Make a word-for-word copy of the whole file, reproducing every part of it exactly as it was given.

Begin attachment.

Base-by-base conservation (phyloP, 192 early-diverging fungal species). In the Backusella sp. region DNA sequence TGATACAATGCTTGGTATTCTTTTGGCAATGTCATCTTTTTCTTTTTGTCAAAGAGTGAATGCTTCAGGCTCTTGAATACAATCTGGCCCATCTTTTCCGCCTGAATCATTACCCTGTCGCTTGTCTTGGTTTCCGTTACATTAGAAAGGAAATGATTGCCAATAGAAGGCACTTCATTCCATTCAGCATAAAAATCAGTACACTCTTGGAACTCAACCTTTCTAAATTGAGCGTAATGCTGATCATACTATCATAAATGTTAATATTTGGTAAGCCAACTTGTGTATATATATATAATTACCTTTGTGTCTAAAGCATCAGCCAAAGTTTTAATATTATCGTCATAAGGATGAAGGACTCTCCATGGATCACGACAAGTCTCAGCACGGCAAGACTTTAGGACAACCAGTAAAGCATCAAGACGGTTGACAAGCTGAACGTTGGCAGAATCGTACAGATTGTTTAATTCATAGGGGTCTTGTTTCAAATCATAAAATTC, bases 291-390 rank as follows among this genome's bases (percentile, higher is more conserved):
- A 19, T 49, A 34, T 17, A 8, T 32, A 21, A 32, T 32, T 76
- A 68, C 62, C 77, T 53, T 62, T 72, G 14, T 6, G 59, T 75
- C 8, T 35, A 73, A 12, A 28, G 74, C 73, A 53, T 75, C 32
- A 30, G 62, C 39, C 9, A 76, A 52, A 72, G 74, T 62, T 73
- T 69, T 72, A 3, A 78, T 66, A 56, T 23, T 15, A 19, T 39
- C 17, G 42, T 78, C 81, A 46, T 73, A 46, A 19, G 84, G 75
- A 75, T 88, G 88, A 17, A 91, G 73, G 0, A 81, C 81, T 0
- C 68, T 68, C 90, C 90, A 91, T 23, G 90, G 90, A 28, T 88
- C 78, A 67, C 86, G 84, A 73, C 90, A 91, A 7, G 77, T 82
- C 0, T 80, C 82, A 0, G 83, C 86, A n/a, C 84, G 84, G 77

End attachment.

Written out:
Base-by-base conservation (phyloP, 192 early-diverging fungal species). In the Backusella sp. region DNA sequence TGATACAATGCTTGGTATTCTTTTGGCAATGTCATCTTTTTCTTTTTGTCAAAGAGTGAATGCTTCAGGCTCTTGAATACAATCTGGCCCATCTTTTCCGCCTGAATCATTACCCTGTCGCTTGTCTTGGTTTCCGTTACATTAGAAAGGAAATGATTGCCAATAGAAGGCACTTCATTCCATTCAGCATAAAAATCAGTACACTCTTGGAACTCAACCTTTCTAAATTGAGCGTAATGCTGATCATACTATCATAAATGTTAATATTTGGTAAGCCAACTTGTGTATATATATATAATTACCTTTGTGTCTAAAGCATCAGCCAAAGTTTTAATATTATCGTCATAAGGATGAAGGACTCTCCATGGATCACGACAAGTCTCAGCACGGCAAGACTTTAGGACAACCAGTAAAGCATCAAGACGGTTGACAAGCTGAACGTTGGCAGAATCGTACAGATTGTTTAATTCATAGGGGTCTTGTTTCAAATCATAAAATTC, bases 291-390 rank as follows among this genome's bases (percentile, higher is more conserved):
- A 19, T 49, A 34, T 17, A 8, T 32, A 21, A 32, T 32, T 76
- A 68, C 62, C 77, T 53, T 62, T 72, G 14, T 6, G 59, T 75
- C 8, T 35, A 73, A 12, A 28, G 74, C 73, A 53, T 75, C 32
- A 30, G 62, C 39, C 9, A 76, A 52, A 72, G 74, T 62, T 73
- T 69, T 72, A 3, A 78, T 66, A 56, T 23, T 15, A 19, T 39
- C 17, G 42, T 78, C 81, A 46, T 73, A 46, A 19, G 84, G 75
- A 75, T 88, G 88, A 17, A 91, G 73, G 0, A 81, C 81, T 0
- C 68, T 68, C 90, C 90, A 91, T 23, G 90, G 90, A 28, T 88
- C 78, A 67, C 86, G 84, A 73, C 90, A 91, A 7, G 77, T 82
- C 0, T 80, C 82, A 0, G 83, C 86, A n/a, C 84, G 84, G 77